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While in New York we played tourist and headed down to West Point Military Academy, located an hour south of my parents house.

I hadn’t been to West Point in years (the last time was to drop my brother off at soccer camp there) so thought it would be fun to go again. I enjoy museums and historical artifacts in general and with Z’s military experience I figured it would be something he would find interesting.

West Point is a 4-year military academy located on the Hudson River. Established in 1802 it is the oldest continuously occupied military post in America.

Years ago you could freely tour the campus, however since 9-11 the security has increased. The only way to see the grounds currently are through a 1-2hr bus tour. Seeing as how it was chilly outside I didn’t much mind.

We started at the Visitor’s Center and reserved our spot on the 12:00, 2hr tour. The center was filled with general information about student life at West Point.


We had time to spare so we headed next door the the museum.


The museum is filled with four floors of Army history. While the boys favored the “Large Artillery” gallery I enjoyed reading about the early role of women in the armed forces. 006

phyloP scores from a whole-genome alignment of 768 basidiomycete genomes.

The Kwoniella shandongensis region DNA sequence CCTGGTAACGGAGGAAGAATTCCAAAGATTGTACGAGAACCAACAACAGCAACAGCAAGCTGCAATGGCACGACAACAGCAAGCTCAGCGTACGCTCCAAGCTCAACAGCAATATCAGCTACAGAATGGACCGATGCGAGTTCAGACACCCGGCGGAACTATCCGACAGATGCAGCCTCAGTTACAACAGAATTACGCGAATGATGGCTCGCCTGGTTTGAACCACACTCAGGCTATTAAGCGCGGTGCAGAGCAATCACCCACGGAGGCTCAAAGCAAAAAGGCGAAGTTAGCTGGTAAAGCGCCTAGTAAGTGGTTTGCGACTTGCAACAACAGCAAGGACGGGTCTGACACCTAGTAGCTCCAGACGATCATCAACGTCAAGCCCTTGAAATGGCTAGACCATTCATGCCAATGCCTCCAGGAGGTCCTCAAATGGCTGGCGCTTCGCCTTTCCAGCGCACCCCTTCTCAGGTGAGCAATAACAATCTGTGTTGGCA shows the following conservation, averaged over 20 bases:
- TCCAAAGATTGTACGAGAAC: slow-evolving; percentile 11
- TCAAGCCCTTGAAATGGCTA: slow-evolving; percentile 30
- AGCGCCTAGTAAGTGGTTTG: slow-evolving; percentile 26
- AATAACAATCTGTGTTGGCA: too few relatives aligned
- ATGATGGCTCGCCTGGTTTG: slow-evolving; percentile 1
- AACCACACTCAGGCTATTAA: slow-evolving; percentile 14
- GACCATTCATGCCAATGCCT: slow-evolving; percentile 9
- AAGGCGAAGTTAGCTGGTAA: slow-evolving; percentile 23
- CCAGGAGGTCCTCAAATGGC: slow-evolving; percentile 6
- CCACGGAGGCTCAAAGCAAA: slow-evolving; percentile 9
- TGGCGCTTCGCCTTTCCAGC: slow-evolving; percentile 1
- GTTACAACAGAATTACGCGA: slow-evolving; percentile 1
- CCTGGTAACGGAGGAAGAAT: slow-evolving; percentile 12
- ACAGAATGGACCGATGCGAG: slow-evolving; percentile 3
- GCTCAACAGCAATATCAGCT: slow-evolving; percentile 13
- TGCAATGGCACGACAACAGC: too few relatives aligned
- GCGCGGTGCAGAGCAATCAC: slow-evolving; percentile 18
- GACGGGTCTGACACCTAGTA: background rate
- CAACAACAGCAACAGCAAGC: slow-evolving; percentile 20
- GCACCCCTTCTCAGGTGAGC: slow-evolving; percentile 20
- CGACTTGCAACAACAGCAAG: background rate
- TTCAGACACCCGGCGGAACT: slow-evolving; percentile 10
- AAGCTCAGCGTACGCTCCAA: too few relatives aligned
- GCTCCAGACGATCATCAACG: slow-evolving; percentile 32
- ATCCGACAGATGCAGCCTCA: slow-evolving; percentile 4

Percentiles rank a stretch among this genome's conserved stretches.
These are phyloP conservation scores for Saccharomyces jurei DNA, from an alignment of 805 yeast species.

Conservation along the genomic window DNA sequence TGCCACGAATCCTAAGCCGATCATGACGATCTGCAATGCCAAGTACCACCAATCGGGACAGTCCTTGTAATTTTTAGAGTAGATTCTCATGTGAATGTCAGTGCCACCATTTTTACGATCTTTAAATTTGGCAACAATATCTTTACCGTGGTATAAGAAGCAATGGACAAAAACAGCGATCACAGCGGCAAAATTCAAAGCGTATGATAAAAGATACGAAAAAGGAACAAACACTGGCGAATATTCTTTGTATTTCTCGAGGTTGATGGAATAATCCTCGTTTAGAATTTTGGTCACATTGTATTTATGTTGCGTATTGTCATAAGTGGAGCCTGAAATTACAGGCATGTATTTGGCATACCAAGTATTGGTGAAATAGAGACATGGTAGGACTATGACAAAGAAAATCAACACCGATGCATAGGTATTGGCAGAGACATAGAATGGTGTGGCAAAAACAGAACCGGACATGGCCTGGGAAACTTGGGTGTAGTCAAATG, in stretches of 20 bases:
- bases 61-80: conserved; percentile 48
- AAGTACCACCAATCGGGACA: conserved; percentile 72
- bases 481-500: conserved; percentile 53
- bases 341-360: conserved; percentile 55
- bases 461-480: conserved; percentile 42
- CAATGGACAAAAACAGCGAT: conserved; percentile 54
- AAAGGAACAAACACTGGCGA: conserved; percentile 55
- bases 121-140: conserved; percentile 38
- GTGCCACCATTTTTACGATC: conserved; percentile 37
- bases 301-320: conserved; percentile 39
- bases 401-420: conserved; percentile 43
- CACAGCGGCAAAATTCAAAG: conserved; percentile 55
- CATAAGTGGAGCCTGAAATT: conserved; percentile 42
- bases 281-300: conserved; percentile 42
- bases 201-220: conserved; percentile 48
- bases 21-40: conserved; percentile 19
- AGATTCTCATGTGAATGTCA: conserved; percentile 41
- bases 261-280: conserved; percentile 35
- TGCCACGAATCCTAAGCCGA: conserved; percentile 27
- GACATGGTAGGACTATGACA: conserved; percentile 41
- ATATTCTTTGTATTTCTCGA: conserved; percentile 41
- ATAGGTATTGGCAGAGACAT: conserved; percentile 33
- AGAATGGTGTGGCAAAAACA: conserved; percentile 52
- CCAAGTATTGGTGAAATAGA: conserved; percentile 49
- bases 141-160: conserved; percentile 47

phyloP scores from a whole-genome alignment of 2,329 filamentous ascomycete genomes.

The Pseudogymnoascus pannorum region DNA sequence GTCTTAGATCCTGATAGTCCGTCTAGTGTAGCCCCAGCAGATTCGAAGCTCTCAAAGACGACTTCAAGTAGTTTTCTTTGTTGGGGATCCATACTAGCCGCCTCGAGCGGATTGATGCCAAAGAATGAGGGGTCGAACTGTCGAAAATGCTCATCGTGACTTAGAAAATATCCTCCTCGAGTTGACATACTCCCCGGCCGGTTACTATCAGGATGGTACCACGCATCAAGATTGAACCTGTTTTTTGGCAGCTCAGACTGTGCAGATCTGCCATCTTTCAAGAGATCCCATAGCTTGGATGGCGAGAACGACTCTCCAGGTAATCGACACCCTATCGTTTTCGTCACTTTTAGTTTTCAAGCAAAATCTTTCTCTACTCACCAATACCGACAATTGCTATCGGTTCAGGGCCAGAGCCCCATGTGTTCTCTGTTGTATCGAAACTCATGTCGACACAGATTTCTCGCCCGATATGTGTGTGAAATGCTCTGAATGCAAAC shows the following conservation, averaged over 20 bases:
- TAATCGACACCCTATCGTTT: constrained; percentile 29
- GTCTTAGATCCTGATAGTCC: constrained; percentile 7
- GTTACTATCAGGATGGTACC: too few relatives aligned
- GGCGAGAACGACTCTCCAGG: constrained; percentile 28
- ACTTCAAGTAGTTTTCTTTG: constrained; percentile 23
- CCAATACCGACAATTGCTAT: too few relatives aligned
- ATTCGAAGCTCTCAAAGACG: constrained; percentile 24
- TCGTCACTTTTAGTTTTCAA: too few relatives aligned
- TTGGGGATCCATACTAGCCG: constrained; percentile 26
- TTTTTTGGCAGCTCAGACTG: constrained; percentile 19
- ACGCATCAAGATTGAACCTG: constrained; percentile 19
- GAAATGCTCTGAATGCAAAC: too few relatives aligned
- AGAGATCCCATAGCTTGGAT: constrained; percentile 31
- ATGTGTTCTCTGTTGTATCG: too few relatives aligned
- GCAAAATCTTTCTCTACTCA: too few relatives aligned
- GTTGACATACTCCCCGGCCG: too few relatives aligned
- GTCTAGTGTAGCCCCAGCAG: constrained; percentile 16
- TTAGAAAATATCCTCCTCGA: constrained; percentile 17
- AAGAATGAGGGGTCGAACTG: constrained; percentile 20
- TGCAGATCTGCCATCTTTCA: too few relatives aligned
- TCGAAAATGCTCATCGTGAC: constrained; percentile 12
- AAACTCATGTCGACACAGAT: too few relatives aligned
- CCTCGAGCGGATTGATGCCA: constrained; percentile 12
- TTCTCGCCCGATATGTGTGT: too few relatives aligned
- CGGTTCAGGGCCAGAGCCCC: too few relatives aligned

With 12:00 approaching, our chariot awaited:


Side note: I forgot just how tiny school bus seats are. They seemed much larger back in the day!

Our tour guide was an older gentleman who has been with the school for 35 years. As you can imagine he had a wealth of knowledge to share about the school and military history.

Our first stop was Cadet Chapel, which houses the 3rd largest organ in the world. Look at that stained glass—amazing!


Our second stop was a 45-minute walking tour through the cemetery. The guide took us to the graves of many notable historical figures who were West Point graduates.


The weather was beautiful. Sun shine, orange and reds everywhere you looked, falling leaves, mountains in the background….do I really want to go back to the city??

Our final stop was Trophy Point, a key location during the Revolutionary War. The river is extremely narrow and twisty at this point, making it difficult for incoming British ships to navigate. In addition, a massive iron chain was strung from this point across the entire river. Add in some cannon fire and those Brits didn’t stand a chance!


Hooray for history!


I found the tour interesting and learned a lot. Maybe it’s because I’m a nerd but as I said I enjoy that kind of stuff.

The drive back to Salt Point was nice and scenic. Whether it be the Hudson or Harbor I can’t imagine not living by some sort of water.



QUESTION OF THE DAY: Do you enjoy museums? History? What’s your favorite?